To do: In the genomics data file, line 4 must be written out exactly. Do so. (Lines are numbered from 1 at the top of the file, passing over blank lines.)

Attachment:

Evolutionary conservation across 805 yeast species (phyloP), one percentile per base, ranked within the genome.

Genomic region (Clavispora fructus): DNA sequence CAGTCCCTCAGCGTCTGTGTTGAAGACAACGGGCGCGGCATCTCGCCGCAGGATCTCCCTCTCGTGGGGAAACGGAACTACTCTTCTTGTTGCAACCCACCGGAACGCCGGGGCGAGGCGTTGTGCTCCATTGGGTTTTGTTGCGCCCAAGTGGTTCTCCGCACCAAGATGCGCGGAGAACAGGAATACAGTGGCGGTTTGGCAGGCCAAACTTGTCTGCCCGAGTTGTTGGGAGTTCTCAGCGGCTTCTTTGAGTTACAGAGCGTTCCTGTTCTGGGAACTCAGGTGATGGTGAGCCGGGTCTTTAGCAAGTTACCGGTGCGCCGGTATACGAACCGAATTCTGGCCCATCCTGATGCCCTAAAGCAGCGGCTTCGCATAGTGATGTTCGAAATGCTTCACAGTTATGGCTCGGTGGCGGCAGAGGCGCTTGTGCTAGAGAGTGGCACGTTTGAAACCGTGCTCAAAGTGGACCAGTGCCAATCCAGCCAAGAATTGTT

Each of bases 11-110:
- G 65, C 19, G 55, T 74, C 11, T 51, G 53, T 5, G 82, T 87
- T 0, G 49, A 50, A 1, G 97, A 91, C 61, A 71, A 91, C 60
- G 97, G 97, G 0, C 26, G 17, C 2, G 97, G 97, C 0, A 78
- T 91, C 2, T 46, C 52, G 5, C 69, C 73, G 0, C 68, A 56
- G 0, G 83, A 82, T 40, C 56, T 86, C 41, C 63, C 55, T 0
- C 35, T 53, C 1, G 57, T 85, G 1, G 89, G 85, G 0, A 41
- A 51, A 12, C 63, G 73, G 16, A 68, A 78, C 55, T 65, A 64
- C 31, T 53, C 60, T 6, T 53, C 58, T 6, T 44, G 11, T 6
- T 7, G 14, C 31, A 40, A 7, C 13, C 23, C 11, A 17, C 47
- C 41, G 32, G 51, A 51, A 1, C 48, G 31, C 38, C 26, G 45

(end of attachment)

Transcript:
- G 65, C 19, G 55, T 74, C 11, T 51, G 53, T 5, G 82, T 87